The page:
Thomas Elmer Braniff, businessman and aviation pioneer, was born on December 6, 1883, in Salina, Kansas, to John A. and Mary Catherine (Baker) Braniff. In 1891 the family moved to Kansas City, Missouri, where Braniff attended public school until the end of the 1901 term, when he followed his family to the Oklahoma City area. There he joined his father's insurance business but soon opened his own office in partnership with Frank Merrill. On October 26, 1912, he married Bess Thurman; they had two children, who predeceased them.
Braniff built his company into one of the leading mortgage and insurance businesses in the Southwest and gained industry-wide attention by his development of a plan using surety bonds to guarantee first-mortgage indebtedness. He bought out Merrill in 1916 to form the T. E. Braniff Company, and in 1924 he bought out a partner in a loan firm and incorporated the business as Braniff Investment Company. He built Oklahoma City's first skyscraper, the T. C. Braniff Company headquarters, founded Prudential Fire Insurance Company with Ed Overholser in 1928, and in 1929 was one of the incorporators of Kansas City Fire Insurance Company.
In 1927, in partnership with several others, Braniff purchased a second-hand airplane. He and E. E. Westerfelt soon bought out the others. The following year Braniff joined his brother Paul in operating an airline between Oklahoma City and Tulsa, thus instituting the first airline in the Southwest, which became Braniff Airways, Incorporated, on November 3, 1930. Braniff moved the administrative headquarters to Love Field in Dallas on June 1, 1942, and took up residence in Dallas himself. At its peak, Braniff International was one of the largest airlines in the world, with 12,000 employees. It was the only major airline to retain the name of its founder.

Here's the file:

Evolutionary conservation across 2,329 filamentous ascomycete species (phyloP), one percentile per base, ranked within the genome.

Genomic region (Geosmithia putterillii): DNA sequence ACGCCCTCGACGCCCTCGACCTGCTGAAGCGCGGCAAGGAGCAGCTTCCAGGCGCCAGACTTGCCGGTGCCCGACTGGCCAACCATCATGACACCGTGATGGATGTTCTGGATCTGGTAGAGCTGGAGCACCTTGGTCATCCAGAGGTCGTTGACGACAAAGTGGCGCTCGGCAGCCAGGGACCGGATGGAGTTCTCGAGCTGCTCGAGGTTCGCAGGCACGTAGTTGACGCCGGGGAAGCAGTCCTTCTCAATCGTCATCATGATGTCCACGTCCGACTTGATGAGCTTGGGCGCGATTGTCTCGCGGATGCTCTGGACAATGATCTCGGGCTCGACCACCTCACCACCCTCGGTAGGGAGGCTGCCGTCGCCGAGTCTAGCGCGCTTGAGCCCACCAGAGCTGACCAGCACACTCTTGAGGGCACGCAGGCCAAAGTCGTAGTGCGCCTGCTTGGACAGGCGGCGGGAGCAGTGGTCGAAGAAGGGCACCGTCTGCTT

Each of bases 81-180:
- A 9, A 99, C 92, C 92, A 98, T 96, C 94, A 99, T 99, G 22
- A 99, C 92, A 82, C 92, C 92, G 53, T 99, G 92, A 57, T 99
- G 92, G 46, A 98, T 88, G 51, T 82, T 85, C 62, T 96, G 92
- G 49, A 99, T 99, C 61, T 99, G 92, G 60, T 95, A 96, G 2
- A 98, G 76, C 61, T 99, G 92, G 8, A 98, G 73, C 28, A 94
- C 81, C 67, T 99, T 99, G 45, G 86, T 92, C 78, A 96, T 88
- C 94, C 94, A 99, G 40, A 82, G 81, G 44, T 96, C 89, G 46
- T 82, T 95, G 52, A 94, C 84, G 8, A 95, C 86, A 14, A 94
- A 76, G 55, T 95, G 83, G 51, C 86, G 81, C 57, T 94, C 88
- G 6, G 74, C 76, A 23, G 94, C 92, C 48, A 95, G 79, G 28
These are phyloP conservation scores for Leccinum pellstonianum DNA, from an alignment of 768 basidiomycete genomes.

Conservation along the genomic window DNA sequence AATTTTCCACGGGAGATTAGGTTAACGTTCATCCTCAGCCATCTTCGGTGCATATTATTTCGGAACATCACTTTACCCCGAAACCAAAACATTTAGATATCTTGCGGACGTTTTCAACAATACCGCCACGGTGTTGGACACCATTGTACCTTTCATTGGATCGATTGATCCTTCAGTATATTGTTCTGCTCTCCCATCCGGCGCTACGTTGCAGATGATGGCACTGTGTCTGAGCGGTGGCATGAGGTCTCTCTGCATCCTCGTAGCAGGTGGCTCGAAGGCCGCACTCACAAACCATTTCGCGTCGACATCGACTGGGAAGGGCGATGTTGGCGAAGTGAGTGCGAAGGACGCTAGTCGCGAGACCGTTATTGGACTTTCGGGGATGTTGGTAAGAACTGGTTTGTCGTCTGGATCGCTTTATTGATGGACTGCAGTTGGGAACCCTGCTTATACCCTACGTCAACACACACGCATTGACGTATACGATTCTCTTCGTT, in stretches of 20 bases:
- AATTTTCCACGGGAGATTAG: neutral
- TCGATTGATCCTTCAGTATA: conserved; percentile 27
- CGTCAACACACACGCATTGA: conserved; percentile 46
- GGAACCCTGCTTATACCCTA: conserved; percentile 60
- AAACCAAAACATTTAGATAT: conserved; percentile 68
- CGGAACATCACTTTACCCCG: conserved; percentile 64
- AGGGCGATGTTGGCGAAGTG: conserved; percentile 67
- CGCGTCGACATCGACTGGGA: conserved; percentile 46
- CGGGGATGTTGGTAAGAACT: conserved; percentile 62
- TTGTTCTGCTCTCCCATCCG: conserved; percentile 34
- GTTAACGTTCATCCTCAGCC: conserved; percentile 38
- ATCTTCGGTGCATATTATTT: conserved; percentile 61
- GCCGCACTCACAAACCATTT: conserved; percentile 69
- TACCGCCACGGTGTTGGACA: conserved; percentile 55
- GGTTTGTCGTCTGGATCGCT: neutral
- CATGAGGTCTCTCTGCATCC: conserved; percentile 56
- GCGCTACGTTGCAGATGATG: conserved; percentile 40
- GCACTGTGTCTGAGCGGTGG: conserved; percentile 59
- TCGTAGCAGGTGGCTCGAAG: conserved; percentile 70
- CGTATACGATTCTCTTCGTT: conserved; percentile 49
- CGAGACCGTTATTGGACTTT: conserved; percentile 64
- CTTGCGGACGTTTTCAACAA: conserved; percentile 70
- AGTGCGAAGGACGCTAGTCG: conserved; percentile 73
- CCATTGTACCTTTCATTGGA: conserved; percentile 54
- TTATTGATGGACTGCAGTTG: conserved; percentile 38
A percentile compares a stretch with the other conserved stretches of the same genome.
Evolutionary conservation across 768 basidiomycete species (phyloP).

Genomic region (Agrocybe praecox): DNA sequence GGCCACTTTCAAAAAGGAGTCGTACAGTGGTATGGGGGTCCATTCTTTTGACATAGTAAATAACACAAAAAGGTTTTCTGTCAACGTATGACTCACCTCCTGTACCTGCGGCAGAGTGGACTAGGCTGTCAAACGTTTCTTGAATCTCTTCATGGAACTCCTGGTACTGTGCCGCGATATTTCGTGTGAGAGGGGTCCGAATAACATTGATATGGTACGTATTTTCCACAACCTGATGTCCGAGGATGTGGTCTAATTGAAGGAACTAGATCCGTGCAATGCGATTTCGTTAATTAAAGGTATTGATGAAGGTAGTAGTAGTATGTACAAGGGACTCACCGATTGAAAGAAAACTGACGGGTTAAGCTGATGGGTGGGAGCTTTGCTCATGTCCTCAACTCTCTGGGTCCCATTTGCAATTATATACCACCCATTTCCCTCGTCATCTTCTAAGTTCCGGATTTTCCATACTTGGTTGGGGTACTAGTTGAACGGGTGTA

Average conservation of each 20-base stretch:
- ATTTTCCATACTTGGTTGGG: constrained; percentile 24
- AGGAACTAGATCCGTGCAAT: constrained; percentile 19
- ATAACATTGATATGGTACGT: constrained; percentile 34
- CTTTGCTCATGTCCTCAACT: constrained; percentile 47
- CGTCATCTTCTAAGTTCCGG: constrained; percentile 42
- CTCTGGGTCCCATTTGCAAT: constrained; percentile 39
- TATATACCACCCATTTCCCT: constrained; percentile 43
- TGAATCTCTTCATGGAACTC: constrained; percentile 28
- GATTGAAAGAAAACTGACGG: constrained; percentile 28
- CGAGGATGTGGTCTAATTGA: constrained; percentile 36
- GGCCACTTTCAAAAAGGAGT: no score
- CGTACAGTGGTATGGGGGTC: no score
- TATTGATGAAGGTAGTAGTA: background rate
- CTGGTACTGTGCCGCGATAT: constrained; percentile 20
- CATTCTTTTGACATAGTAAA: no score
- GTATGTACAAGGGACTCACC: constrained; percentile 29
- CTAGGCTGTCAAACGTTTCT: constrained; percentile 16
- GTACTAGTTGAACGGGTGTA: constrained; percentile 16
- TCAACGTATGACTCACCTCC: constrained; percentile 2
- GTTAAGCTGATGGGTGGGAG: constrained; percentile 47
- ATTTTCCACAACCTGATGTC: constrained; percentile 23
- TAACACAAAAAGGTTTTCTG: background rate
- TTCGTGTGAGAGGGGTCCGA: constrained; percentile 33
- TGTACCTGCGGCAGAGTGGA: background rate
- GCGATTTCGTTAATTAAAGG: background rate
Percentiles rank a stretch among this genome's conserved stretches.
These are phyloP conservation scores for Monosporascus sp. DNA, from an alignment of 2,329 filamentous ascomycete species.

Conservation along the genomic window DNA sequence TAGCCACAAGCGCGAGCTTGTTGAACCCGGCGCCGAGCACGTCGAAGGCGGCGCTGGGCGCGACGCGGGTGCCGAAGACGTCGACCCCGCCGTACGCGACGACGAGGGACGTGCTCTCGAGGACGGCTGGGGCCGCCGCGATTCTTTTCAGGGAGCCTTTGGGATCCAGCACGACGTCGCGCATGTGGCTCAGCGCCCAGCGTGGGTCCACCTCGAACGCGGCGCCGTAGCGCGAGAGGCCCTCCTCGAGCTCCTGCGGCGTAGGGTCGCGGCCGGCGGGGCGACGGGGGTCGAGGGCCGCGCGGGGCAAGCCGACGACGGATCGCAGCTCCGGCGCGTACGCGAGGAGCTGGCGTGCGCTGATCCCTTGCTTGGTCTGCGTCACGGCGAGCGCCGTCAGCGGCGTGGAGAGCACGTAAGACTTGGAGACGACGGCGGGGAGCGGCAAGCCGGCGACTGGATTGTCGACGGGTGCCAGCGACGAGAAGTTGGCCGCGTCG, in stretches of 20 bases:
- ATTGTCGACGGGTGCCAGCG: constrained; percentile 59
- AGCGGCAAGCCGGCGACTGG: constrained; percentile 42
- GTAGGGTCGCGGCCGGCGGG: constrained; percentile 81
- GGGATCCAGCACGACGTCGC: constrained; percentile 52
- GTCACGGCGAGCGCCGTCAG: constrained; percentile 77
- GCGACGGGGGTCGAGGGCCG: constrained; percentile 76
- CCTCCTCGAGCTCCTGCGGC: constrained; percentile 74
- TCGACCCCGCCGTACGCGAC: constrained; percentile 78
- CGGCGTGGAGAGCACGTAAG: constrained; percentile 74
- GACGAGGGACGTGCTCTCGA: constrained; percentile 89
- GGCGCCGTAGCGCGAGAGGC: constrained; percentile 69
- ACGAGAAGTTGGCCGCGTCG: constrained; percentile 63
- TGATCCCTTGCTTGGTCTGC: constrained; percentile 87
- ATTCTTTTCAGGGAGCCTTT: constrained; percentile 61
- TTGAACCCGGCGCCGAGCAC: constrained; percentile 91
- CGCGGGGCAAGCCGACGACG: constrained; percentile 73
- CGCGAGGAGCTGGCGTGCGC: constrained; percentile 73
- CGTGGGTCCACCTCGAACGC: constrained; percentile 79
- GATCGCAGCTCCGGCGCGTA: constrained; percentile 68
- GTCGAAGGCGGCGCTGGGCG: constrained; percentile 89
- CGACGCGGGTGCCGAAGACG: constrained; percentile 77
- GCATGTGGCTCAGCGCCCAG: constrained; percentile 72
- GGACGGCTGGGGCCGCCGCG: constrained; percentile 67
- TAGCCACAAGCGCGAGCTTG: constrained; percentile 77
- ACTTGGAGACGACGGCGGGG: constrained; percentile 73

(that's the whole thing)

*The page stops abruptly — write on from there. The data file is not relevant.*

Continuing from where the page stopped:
Tom Braniff received honors from all over the world. He was a devout Catholic and was honored by his church as a Knight of Malta and a Knight of the Order of the Holy Sepulchre; in 1944 he was granted the title Knight Commander of the Order of St. Gregory the Great by Pope Pius XII, the highest honor that can be bestowed on a layman. Braniff was Catholic cochairman of the National Conference of Christians and Jews from 1946 until his death and helped found the World Organization for Brotherhood, from which he later received the first American citation. He served as a director of the American-Korean Foundation and as chairman of the Transportation and Commerce Committee of the United States Inter-American Council on Commerce and Production. Oklahoma City University and Southern Methodist University awarded him honorary degrees; he was also an honorary member of Delta Phi Epsilon, a foreign service fraternity. With his wife he set up the Braniff Foundation to support worthy religious, educational, and scientific undertakings. In 1952 the University of Denver selected him Aviation Man of the Year. Two years later, on January 10, 1954, he died in the crash of a private plane in Louisiana.